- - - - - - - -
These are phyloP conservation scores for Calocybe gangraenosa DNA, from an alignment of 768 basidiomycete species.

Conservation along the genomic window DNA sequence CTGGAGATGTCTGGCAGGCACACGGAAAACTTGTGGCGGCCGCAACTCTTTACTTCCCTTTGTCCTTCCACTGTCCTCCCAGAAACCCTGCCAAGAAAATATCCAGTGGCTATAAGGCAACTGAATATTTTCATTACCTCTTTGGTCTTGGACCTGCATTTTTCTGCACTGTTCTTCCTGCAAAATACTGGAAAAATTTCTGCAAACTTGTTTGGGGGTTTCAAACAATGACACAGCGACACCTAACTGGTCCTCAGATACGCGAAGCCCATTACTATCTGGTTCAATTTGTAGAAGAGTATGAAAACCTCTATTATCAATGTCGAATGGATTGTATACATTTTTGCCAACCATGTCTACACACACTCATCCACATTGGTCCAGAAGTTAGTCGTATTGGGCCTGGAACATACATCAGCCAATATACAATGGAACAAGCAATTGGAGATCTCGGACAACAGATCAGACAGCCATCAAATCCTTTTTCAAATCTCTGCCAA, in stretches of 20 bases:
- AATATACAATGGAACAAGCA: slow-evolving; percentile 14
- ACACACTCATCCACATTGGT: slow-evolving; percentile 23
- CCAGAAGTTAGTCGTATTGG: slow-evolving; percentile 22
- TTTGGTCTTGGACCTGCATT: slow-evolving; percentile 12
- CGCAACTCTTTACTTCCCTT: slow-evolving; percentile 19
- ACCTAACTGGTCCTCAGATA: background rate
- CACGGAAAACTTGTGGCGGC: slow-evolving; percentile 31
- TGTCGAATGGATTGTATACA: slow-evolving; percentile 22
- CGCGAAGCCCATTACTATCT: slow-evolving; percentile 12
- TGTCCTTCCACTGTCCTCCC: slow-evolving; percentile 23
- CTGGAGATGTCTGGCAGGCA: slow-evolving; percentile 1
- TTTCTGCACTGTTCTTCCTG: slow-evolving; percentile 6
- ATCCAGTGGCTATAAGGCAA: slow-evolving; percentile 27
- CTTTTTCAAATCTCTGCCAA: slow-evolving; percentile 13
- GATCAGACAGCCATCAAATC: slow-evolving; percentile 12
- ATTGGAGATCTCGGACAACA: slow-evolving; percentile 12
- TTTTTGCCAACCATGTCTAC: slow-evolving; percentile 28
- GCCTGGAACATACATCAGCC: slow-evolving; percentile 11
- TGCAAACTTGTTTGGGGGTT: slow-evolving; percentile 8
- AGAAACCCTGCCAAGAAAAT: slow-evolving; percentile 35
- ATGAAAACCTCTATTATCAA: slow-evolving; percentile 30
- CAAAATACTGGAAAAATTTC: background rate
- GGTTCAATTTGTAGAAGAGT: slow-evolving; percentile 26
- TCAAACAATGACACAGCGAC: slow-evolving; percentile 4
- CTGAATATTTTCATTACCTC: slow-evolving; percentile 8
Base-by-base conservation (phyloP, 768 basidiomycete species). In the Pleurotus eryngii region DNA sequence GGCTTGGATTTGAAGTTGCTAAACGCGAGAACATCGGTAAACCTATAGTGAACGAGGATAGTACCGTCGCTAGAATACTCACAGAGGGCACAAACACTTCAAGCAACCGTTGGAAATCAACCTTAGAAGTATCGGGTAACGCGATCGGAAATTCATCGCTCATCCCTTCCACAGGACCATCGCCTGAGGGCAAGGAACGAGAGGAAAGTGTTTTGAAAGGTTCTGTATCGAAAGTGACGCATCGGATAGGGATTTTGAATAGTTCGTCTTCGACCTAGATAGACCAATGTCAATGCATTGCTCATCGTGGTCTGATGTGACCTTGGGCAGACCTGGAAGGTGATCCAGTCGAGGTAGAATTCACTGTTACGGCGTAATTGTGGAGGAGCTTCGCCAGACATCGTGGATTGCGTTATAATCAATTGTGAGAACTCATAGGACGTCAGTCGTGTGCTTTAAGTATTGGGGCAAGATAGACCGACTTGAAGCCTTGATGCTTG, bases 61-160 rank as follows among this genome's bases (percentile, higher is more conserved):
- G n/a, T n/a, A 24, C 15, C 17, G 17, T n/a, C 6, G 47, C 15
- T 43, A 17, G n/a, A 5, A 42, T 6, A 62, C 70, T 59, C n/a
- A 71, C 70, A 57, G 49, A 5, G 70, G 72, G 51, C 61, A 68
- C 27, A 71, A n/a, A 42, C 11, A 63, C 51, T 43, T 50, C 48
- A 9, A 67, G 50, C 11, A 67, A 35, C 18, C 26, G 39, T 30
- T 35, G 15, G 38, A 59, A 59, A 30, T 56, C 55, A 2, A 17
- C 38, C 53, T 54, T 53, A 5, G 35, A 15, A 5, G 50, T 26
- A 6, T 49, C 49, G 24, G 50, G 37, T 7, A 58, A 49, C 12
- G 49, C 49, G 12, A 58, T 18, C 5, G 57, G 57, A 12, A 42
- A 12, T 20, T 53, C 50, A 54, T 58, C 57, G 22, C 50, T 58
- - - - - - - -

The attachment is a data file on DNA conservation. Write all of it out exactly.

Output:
These are phyloP conservation scores for Calocybe gangraenosa DNA, from an alignment of 768 basidiomycete species.

Conservation along the genomic window DNA sequence CTGGAGATGTCTGGCAGGCACACGGAAAACTTGTGGCGGCCGCAACTCTTTACTTCCCTTTGTCCTTCCACTGTCCTCCCAGAAACCCTGCCAAGAAAATATCCAGTGGCTATAAGGCAACTGAATATTTTCATTACCTCTTTGGTCTTGGACCTGCATTTTTCTGCACTGTTCTTCCTGCAAAATACTGGAAAAATTTCTGCAAACTTGTTTGGGGGTTTCAAACAATGACACAGCGACACCTAACTGGTCCTCAGATACGCGAAGCCCATTACTATCTGGTTCAATTTGTAGAAGAGTATGAAAACCTCTATTATCAATGTCGAATGGATTGTATACATTTTTGCCAACCATGTCTACACACACTCATCCACATTGGTCCAGAAGTTAGTCGTATTGGGCCTGGAACATACATCAGCCAATATACAATGGAACAAGCAATTGGAGATCTCGGACAACAGATCAGACAGCCATCAAATCCTTTTTCAAATCTCTGCCAA, in stretches of 20 bases:
- AATATACAATGGAACAAGCA: slow-evolving; percentile 14
- ACACACTCATCCACATTGGT: slow-evolving; percentile 23
- CCAGAAGTTAGTCGTATTGG: slow-evolving; percentile 22
- TTTGGTCTTGGACCTGCATT: slow-evolving; percentile 12
- CGCAACTCTTTACTTCCCTT: slow-evolving; percentile 19
- ACCTAACTGGTCCTCAGATA: background rate
- CACGGAAAACTTGTGGCGGC: slow-evolving; percentile 31
- TGTCGAATGGATTGTATACA: slow-evolving; percentile 22
- CGCGAAGCCCATTACTATCT: slow-evolving; percentile 12
- TGTCCTTCCACTGTCCTCCC: slow-evolving; percentile 23
- CTGGAGATGTCTGGCAGGCA: slow-evolving; percentile 1
- TTTCTGCACTGTTCTTCCTG: slow-evolving; percentile 6
- ATCCAGTGGCTATAAGGCAA: slow-evolving; percentile 27
- CTTTTTCAAATCTCTGCCAA: slow-evolving; percentile 13
- GATCAGACAGCCATCAAATC: slow-evolving; percentile 12
- ATTGGAGATCTCGGACAACA: slow-evolving; percentile 12
- TTTTTGCCAACCATGTCTAC: slow-evolving; percentile 28
- GCCTGGAACATACATCAGCC: slow-evolving; percentile 11
- TGCAAACTTGTTTGGGGGTT: slow-evolving; percentile 8
- AGAAACCCTGCCAAGAAAAT: slow-evolving; percentile 35
- ATGAAAACCTCTATTATCAA: slow-evolving; percentile 30
- CAAAATACTGGAAAAATTTC: background rate
- GGTTCAATTTGTAGAAGAGT: slow-evolving; percentile 26
- TCAAACAATGACACAGCGAC: slow-evolving; percentile 4
- CTGAATATTTTCATTACCTC: slow-evolving; percentile 8
Base-by-base conservation (phyloP, 768 basidiomycete species). In the Pleurotus eryngii region DNA sequence GGCTTGGATTTGAAGTTGCTAAACGCGAGAACATCGGTAAACCTATAGTGAACGAGGATAGTACCGTCGCTAGAATACTCACAGAGGGCACAAACACTTCAAGCAACCGTTGGAAATCAACCTTAGAAGTATCGGGTAACGCGATCGGAAATTCATCGCTCATCCCTTCCACAGGACCATCGCCTGAGGGCAAGGAACGAGAGGAAAGTGTTTTGAAAGGTTCTGTATCGAAAGTGACGCATCGGATAGGGATTTTGAATAGTTCGTCTTCGACCTAGATAGACCAATGTCAATGCATTGCTCATCGTGGTCTGATGTGACCTTGGGCAGACCTGGAAGGTGATCCAGTCGAGGTAGAATTCACTGTTACGGCGTAATTGTGGAGGAGCTTCGCCAGACATCGTGGATTGCGTTATAATCAATTGTGAGAACTCATAGGACGTCAGTCGTGTGCTTTAAGTATTGGGGCAAGATAGACCGACTTGAAGCCTTGATGCTTG, bases 61-160 rank as follows among this genome's bases (percentile, higher is more conserved):
- G n/a, T n/a, A 24, C 15, C 17, G 17, T n/a, C 6, G 47, C 15
- T 43, A 17, G n/a, A 5, A 42, T 6, A 62, C 70, T 59, C n/a
- A 71, C 70, A 57, G 49, A 5, G 70, G 72, G 51, C 61, A 68
- C 27, A 71, A n/a, A 42, C 11, A 63, C 51, T 43, T 50, C 48
- A 9, A 67, G 50, C 11, A 67, A 35, C 18, C 26, G 39, T 30
- T 35, G 15, G 38, A 59, A 59, A 30, T 56, C 55, A 2, A 17
- C 38, C 53, T 54, T 53, A 5, G 35, A 15, A 5, G 50, T 26
- A 6, T 49, C 49, G 24, G 50, G 37, T 7, A 58, A 49, C 12
- G 49, C 49, G 12, A 58, T 18, C 5, G 57, G 57, A 12, A 42
- A 12, T 20, T 53, C 50, A 54, T 58, C 57, G 22, C 50, T 58